The USS Nimitz is one of them. It’s a warren of cabins and control rooms, beneath an enormous flight deck. It can carry around 5,000 military personnel and as many as 7,000 when you include the accompanying “strike force” of war ships and jets.
We went aboard when the ship was docked temporarily in South Korea but had just completed a deployment in the South China Sea.
Deployments like this are routine, but they are undertaken in the knowledge they will be noticed by one power in particular, and that power is China, the US’ increasingly assertive competitor.
Lt Ben Bushong, who served in the US navy for seven years – much of it as a helicopter pilot – showed us around.
He and his colleagues know things are tense, as they have been for some time.
“The big picture is helping keep a free and open Indo-pacific,” he said.
“I would just say we’re always ready and we’re always training, so if we ever get called we’re ready to respond.”
And rarely has being ready felt more pressing.
The US’ face-off with China has multiple fronts and almost all are becoming more fraught.
Just a few weeks ago, China’s new foreign minister said that if the US does not “hit the breaks” on what it sees as provocations then “conflict will surely follow”.
China has increasingly been making a point of flexing its muscles in the seas that surround it.
For many years it has been accused of militarising islands in the contested South China Sea and engaging in illegal fishing, but recently it has also been sailing and flying much closer to the self-governing island of Taiwan.
There have also been more specific incidents of concern – just last week, China said it chased away a US vessel that had “illegally” entered waters around the contested Paracel Islands, a claim the US denied.
And then there was declassified footage shot by a US jet of a Chinese fighter flying just feet away from it, in a move the US has described as aggressive and dangerous.
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The reality is that China can now afford to flex these muscles because it has rapidly developed the largest navy in the world, increasing 10-fold in just the last 20 years.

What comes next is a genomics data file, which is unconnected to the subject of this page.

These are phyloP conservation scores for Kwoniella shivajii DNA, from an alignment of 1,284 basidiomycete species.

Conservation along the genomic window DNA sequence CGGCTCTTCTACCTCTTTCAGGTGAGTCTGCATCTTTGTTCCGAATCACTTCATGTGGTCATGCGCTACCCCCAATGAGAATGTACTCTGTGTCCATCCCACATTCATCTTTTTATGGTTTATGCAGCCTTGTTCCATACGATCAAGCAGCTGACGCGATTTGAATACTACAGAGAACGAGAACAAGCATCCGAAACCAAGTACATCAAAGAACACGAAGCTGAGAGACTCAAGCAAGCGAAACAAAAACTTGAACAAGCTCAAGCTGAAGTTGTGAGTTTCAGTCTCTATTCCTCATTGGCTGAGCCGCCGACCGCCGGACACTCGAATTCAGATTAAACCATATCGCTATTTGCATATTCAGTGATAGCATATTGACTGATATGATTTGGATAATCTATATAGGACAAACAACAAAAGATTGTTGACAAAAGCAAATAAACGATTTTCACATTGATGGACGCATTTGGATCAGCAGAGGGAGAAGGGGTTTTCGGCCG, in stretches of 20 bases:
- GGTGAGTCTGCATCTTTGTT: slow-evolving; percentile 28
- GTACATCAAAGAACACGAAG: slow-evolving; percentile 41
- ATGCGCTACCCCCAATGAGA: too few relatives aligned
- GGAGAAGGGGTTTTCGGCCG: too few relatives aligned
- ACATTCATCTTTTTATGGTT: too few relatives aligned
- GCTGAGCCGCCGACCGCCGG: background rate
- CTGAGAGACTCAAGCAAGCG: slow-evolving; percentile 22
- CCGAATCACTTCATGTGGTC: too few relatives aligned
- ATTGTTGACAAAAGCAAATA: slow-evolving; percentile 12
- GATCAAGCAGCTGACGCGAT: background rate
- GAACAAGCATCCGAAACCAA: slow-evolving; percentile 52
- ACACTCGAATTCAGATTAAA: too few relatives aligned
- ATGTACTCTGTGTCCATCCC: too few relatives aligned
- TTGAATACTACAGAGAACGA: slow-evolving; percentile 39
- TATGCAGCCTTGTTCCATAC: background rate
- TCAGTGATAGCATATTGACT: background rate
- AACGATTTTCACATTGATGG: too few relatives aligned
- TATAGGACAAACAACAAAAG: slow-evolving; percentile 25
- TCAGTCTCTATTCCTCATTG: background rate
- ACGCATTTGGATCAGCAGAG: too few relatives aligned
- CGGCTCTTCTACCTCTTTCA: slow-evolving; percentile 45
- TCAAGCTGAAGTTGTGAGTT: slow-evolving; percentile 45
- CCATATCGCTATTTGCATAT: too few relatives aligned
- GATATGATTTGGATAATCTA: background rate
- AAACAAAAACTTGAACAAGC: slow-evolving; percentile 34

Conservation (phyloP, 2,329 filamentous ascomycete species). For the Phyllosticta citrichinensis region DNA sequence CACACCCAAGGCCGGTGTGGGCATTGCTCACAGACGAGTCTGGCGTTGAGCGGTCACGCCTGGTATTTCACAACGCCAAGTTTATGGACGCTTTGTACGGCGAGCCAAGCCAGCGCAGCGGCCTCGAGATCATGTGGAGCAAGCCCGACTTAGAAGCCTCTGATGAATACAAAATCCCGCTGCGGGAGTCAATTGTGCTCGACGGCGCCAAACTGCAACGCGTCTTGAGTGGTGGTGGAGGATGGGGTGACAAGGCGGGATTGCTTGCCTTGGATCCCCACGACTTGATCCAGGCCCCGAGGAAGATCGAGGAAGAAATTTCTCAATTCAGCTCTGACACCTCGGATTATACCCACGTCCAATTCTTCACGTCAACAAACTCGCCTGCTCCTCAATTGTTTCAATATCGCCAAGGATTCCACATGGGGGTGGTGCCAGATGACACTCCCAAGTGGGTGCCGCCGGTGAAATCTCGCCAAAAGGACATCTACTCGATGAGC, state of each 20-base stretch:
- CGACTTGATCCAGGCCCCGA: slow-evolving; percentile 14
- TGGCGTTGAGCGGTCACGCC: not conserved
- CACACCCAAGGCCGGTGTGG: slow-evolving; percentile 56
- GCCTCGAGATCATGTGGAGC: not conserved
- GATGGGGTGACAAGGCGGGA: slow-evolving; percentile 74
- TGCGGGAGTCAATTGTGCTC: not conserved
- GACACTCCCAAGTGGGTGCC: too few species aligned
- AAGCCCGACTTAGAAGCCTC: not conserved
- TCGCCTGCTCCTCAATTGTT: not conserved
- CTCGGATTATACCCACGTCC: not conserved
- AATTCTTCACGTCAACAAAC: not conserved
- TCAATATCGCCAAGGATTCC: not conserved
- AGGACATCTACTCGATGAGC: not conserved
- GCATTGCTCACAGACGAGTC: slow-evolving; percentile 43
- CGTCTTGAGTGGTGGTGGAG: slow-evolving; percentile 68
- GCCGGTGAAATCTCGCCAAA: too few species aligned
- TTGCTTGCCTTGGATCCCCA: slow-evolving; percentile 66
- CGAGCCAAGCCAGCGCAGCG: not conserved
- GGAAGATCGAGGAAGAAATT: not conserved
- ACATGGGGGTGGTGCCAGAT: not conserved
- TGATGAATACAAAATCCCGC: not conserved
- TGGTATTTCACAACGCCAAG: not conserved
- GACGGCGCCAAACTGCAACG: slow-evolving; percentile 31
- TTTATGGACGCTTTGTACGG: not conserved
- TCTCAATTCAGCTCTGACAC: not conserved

But it is the reason that US presence here is so important, according to the Rear Admiral Christopher Sweeney who leads the Nimitz’s strike fleet.
“First, we are going to sail operate and fly wherever international law allows,” he said.
“And my message to the PRC (People’s Republic of China) would be that we’re resolute in that, we’re not going to be bullied, we’re not going to be coerced and we are going to stay here and fly and operate in international norms.”
China sees the US efforts here as part of a broader effort to contain it. Fundamentally, it sees this region as its back yard.
But in answer to that allegation the admiral was resolute.
“We do not seek to contain China, we do not seek conflict with China, we seek to set international norm that we all prosper from”.
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If fighting did break out in this region, it would most likely be over the island of Taiwan, the self governing democracy China sees as its own.
China has not ruled out taking the island by force and deterring this is one of the US’ key objectives.
In the meantime, China’s increasing assertiveness is pushing many other Asian nations closer to the US and each other.
The show of allegiance with South Korea was front and centre – the two are undertaking joint drills this week and will work with Japan too next month.
While much of the tension between the US and China is invisible and covert, this is a region that is increasingly fractured and there is a high-stakes stand-off playing out.
Nashville school shooting: First pictures emerge of victims of attack, including nine-year-old girl and headteacher
Images of four victims of a shooting at a school in Nashville have been released.
Six people, including three children, were all shot dead by Audrey Elizabeth Hale after the former student opened fire in the private Covenant School in the Tennessee state capital.
The six victims have been named as Evelyn Dieckhaus, Hallie Scruggs, and William Kinney, all aged nine, 61-year-olds Cynthia Peak and Mike Hill, and 60-year-old Katherine Koonce.
Pictures have so far been released of Mr Hill, Ms Koonce, Ms Peak and nine-year-old Hallie.
Video shows moment attacker was shot dead
Why tragedy could have been even worse
Hallie was the daughter of the pastor whose church runs the school.
The three adults were all staff, Ms Koonce was the headteacher, Ms Peak a substitute teacher and Mr Hill was a caretaker.
“We love the Scruggs family and mourn with them over their precious daughter Hallie,” Park Cities Presbyterian Church senior pastor Mark Davis said in a statement.
“Together, we trust in the power of Christ to draw near and give us the comfort and hope we desperately need.”
The Covenant School in Nashville has about 200 students from preschool through sixth grade, as well as roughly 50 staff members.
Hale had a manifesto and detailed maps of the school, and entered the building by shooting through its doors and starting on a killing spree.
Video of Nashville school killer entering building released
What we know about killer Audrey Hale
Police chief John Drake said: “We have a manifesto. We have some writings that we’re going over that pertain to this day, the actual incident. We have a map drawn out about how this was all going to take place.”
Officers started receiving reports of an attack at 10.13am (4.13pm UK time) and as police began clearing the ground floor of the school they heard gunfire coming from the second floor.
Two officers from a five-member team opened fire in response and fatally shot the suspect at 10.27am (4.27pm).
Hale’s motive for the attack is not yet known.